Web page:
• Laparoscopy. This minimally invasive procedure allows the physician to view the lymph nodes and other organs to see if cancer has spread. Biopsies may be taken of the organ tissue.
  • Biopsy. A sample of the suspicious area is removed and viewed under a microscope. Penn Medicine surgeons perform several different types of biopsies based on the amount of tissue being removed. Some biopsies use a needle, while others require a small surgical procedure to remove more tissue.
  • Lab tests. Lab tests can help a physician diagnose liver cancer, determine current liver function, learn how other organs may be affected, and look for signs of reoccurrence. Some types of lab tests include:
    • Alpha-fetoprotein (AFP) blood test
    • Liver function tests
    • Blood clotting tests
    • Tests for hepatitis
    • Kidney function tests
    • Electrolytes and blood chemistry tests

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Staging Liver Cancer

Staging Liver Cancer

Staging systems provide doctors with a common language for describing tumors. After cancer is first diagnosed, a series of tests are used to investigate the extent of the cancer and to see whether it has spread to other parts of the body from where it started. Staging is a way of recording the size and growth of a cancer, and determining the plan for treatment. By understanding the stage of their cancer, patients can make informed decisions about their treatment.

Liver cancer is most commonly stages using the TNM staging system.

T Stage

The T stage represents the extent of the primary tumor itself.

  • TX: Primary tumor cannot be assessed
  • T0: No evidence of primary tumor
  • T1: Solitary tumor without invasion of blood vessels in the liver (not including major branches of the portal of hepatic vein)
  • T2: Solitary tumor with invasion of blood vessels in the liver (not including major branches of the portal of hepatic vein) OR multiple tumors, none of which are >5 cm in size
  • T3a: Multiple tumors at least one of which is >5 cm in size, OR a tumor that involves a major branch of the portal or hepatic vein
  • T3b: At least one tumor that has grown into a major branch of the large veins of the liver (the portal and hepatic veins)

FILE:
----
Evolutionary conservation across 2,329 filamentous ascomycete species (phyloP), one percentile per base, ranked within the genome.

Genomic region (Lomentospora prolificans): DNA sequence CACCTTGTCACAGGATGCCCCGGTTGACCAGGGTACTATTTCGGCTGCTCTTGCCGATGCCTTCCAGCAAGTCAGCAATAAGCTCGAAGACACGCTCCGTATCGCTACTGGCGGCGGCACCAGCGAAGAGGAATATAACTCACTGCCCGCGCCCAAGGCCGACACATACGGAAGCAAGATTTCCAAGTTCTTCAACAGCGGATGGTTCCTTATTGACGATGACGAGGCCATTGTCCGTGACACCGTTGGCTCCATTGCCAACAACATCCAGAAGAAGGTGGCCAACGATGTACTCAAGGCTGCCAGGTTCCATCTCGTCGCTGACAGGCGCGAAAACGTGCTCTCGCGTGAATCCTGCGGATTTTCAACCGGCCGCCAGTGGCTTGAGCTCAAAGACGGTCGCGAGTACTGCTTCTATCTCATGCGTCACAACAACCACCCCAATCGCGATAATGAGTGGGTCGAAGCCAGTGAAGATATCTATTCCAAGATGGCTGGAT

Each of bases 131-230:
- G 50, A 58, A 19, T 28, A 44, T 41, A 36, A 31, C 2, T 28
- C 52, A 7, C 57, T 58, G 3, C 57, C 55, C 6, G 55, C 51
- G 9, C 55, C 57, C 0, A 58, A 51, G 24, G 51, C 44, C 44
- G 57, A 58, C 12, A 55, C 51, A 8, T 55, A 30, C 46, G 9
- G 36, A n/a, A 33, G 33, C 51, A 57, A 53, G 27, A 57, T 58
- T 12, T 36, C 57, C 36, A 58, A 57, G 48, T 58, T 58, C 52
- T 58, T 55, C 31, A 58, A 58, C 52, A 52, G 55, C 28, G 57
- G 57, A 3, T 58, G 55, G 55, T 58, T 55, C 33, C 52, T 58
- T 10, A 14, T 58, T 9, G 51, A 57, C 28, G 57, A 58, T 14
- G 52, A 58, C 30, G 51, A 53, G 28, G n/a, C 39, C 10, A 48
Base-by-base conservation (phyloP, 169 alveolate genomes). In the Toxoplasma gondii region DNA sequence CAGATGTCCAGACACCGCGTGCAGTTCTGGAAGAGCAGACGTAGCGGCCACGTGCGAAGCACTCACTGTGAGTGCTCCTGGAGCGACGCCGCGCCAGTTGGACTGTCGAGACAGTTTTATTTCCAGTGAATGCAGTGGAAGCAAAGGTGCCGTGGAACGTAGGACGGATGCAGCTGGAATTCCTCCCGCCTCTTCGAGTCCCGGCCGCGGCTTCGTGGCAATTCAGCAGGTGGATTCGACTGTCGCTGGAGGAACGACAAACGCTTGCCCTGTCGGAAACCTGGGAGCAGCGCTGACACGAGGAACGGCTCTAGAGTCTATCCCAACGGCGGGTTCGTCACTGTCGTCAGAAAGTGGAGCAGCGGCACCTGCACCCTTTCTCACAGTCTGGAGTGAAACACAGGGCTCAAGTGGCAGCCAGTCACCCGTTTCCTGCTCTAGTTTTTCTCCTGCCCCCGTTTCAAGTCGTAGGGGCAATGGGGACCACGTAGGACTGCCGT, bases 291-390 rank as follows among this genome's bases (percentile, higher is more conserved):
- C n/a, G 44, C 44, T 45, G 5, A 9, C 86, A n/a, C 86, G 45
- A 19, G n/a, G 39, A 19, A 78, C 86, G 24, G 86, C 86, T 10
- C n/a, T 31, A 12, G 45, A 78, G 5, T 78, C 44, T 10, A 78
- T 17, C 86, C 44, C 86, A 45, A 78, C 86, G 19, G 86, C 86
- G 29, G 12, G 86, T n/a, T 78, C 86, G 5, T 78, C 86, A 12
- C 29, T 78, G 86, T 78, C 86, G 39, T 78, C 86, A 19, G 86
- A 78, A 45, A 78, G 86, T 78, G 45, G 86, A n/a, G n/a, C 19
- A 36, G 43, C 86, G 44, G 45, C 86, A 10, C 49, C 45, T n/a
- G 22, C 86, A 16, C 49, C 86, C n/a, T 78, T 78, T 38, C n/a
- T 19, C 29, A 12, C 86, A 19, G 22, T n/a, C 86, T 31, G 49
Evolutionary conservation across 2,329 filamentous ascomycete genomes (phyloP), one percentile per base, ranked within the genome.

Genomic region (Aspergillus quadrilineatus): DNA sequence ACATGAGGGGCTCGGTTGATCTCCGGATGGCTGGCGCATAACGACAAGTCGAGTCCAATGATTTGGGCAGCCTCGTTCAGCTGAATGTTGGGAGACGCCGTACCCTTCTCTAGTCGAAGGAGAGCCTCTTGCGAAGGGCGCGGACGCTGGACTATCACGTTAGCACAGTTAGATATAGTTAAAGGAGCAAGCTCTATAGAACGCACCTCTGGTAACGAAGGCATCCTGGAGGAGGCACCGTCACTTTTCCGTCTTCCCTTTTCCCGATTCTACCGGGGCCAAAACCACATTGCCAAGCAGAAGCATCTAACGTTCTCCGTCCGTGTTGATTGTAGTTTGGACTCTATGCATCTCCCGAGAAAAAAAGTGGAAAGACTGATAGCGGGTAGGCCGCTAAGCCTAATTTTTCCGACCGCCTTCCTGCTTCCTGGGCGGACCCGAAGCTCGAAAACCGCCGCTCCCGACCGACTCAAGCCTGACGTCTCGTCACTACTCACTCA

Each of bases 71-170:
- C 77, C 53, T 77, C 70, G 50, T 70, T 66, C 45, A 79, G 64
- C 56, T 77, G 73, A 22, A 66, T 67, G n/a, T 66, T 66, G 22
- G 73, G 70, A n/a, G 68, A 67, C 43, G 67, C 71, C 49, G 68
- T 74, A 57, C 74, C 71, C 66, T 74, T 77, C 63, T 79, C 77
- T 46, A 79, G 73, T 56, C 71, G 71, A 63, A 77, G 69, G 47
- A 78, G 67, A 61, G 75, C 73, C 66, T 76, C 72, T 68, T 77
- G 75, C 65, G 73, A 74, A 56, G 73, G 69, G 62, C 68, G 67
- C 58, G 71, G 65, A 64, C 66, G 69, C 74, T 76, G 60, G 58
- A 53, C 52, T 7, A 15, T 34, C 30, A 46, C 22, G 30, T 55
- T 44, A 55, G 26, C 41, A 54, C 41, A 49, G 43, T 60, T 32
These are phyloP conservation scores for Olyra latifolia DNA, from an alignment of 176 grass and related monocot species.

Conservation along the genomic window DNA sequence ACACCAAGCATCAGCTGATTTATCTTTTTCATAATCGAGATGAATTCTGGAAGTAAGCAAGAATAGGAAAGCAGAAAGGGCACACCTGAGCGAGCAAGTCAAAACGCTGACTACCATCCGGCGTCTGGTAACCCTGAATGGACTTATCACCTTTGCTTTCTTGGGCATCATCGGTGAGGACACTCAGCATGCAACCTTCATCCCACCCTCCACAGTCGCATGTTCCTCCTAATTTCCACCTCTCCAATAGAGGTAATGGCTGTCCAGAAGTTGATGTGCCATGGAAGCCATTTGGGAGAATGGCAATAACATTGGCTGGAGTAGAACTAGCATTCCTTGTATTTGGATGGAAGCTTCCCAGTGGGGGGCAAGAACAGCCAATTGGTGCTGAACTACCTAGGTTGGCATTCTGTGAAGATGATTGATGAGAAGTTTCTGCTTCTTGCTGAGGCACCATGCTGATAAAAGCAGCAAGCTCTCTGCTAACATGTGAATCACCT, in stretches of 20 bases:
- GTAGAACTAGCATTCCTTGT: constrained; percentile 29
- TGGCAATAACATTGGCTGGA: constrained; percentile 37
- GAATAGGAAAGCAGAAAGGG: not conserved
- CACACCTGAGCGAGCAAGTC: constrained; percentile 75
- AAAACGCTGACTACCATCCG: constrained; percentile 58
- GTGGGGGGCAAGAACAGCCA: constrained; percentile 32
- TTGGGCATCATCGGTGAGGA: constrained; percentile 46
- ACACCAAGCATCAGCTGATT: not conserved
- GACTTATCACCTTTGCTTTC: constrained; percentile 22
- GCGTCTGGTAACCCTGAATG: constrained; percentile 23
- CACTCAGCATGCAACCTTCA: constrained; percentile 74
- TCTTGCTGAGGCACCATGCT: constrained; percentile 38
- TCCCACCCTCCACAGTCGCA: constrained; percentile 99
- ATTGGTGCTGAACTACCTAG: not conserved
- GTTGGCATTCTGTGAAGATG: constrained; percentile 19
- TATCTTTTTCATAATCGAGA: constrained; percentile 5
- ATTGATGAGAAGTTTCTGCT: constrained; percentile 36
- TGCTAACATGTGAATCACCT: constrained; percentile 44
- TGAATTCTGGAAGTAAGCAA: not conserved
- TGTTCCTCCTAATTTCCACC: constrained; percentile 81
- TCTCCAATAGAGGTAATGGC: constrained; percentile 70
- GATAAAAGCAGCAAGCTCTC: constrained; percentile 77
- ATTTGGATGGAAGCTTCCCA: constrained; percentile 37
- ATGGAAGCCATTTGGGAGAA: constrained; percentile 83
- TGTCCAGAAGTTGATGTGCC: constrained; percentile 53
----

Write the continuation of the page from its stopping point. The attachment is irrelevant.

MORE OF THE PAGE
• T4: Tumors that directly invade into adjacent organs (not including the gall bladder) OR a tumor that invades the lining of the abdomen

N Stage

The N stage represents the degree of the involvement of the lymph nodes.

  • NX: The regional lymph nodes cannot be assessed
  • N0: No evidence of spread to the lymph node
  • N1: Regional lymph nodes are involved with tumor

M Stage

The M stage represents whether or not there is spread of cancer to other parts of the body.

  • M0: No evidence of distant spread of the cancer
  • M1: Evidence of distant spread of the cancer including spread to non-regional lymph node chains

The “staging diagnosis” combines the T, N and M groups:

  • Stage I: T1, N0, M0: There is a single tumor (any size) that has not grown into any blood vessels. The cancer has not spread to nearby lymph nodes or distant sites.
  • Stage II: T2, N0, M0: Either a single tumor (any size) has grown into blood vessels; OR there are several tumors, and all are less than 5 cm (2 inches) in diameter. The cancer has not spread to nearby lymph nodes or distant sites.
  • Stage IIIA: T3a, N0, M0: There are several tumors, and at least one is larger than 5 cm (2 inches) across. The cancer has not spread to nearby lymph nodes or distant sites.
  • Stage IIIB: T3b, N0, M0: At least one tumor is growing into a branch of the major liver blood vessels (portal vein or hepatic vein). The cancer has not spread to nearby lymph nodes or distant sites.
  • Stage IIIC: T4, N0, M0: A tumor is growing into a nearby organ (other than the gallbladder); OR a tumor has grown into the outer covering of the liver. The cancer has not spread to nearby lymph nodes or distant sites.
  • Stage IVA: Any T, N1, M0: Tumors in the liver can be any size or number and they may have grown into blood vessels or nearby organs. The cancer has invaded nearby lymph nodes. The cancer has not spread to distant sites.
  • Stage IVB: Any T, Any N, M1: The cancer has spread to other parts of the body. (Tumors can be any size or number, and nearby lymph nodes may or may not be involved.)